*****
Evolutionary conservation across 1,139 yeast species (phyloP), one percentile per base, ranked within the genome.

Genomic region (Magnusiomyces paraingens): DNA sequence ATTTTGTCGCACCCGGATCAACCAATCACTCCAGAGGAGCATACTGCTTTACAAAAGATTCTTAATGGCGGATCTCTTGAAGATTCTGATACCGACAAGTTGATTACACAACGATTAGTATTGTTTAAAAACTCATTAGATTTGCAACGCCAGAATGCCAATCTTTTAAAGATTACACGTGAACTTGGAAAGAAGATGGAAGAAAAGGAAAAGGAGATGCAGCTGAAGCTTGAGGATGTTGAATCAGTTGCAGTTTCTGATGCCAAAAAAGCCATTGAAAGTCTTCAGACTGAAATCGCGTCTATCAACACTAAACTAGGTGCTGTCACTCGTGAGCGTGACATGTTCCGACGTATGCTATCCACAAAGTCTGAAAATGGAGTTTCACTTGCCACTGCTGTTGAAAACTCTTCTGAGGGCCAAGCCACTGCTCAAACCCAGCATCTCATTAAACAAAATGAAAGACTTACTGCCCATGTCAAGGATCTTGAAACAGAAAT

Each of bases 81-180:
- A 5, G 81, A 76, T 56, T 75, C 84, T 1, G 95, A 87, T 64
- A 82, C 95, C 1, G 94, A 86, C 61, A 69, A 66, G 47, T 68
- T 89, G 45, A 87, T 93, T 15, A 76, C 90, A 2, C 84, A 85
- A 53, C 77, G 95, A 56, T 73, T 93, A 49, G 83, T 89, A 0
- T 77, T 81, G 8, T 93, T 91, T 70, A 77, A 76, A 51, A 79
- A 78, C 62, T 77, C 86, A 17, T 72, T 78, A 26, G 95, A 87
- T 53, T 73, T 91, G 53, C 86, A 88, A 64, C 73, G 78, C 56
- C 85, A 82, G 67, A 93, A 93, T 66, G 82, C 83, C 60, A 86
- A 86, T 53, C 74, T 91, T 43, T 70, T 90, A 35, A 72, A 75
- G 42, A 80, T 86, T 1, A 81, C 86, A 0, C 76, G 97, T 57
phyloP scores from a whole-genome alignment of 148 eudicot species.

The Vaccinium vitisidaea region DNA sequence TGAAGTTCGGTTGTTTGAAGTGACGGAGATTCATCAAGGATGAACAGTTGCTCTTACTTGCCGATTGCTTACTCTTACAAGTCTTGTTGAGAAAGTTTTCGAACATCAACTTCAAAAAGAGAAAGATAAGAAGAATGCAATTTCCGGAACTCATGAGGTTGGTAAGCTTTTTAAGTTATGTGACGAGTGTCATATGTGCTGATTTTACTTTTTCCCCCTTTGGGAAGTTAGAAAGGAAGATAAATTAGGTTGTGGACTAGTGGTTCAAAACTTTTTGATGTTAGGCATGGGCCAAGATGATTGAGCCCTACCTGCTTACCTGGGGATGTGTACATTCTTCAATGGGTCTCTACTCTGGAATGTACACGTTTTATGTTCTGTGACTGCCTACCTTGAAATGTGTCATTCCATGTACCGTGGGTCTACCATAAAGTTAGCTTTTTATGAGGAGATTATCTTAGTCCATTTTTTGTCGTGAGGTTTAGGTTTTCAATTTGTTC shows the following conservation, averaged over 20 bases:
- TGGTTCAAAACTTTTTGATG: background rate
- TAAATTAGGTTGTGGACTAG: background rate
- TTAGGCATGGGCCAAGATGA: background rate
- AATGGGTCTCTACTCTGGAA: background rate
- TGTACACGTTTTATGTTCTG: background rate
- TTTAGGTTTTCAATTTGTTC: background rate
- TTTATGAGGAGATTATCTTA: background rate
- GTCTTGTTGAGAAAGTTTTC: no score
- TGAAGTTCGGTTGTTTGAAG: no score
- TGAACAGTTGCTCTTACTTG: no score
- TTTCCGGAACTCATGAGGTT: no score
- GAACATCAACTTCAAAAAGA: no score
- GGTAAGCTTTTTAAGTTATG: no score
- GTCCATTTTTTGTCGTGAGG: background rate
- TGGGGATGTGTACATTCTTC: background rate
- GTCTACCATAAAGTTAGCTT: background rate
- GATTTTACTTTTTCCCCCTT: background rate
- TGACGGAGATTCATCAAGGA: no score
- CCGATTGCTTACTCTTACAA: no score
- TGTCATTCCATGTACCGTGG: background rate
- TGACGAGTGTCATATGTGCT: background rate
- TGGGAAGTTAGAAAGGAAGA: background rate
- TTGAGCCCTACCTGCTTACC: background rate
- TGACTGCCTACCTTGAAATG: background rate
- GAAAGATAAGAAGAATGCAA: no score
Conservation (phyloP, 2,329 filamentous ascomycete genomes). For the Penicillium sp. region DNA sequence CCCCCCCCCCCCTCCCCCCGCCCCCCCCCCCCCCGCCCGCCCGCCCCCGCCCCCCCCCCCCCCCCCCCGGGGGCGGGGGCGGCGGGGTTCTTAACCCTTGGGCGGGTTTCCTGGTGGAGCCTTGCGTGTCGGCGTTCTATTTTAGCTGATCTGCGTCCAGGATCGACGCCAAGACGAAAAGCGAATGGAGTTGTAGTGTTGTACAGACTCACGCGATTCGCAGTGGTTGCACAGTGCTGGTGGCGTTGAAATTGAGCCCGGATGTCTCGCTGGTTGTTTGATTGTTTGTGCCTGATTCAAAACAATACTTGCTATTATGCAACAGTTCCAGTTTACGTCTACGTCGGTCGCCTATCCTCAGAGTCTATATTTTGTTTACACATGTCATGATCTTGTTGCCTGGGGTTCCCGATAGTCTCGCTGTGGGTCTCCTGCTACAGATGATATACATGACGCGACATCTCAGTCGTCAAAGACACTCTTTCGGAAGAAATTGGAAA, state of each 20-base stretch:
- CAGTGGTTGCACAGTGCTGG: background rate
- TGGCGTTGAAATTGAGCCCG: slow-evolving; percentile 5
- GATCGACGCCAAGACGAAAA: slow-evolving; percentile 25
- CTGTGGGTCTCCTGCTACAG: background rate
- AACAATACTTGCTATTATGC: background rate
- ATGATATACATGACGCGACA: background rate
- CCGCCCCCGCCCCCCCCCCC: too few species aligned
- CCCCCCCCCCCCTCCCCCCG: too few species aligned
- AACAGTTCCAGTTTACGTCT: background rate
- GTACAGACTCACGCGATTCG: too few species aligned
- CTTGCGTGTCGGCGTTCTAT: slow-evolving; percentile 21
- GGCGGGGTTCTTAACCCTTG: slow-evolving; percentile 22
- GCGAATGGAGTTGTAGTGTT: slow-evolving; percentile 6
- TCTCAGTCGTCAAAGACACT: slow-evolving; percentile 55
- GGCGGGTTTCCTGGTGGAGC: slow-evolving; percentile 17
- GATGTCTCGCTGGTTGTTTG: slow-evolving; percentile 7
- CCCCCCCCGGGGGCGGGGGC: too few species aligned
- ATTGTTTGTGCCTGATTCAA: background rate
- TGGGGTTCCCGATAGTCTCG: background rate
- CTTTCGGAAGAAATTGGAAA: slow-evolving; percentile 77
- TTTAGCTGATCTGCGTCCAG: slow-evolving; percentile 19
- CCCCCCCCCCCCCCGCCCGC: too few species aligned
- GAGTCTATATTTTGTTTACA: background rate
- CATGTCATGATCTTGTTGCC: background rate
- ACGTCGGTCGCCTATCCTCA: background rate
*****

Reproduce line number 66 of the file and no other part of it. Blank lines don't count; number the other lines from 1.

- ACGTCGGTCGCCTATCCTCA: background rate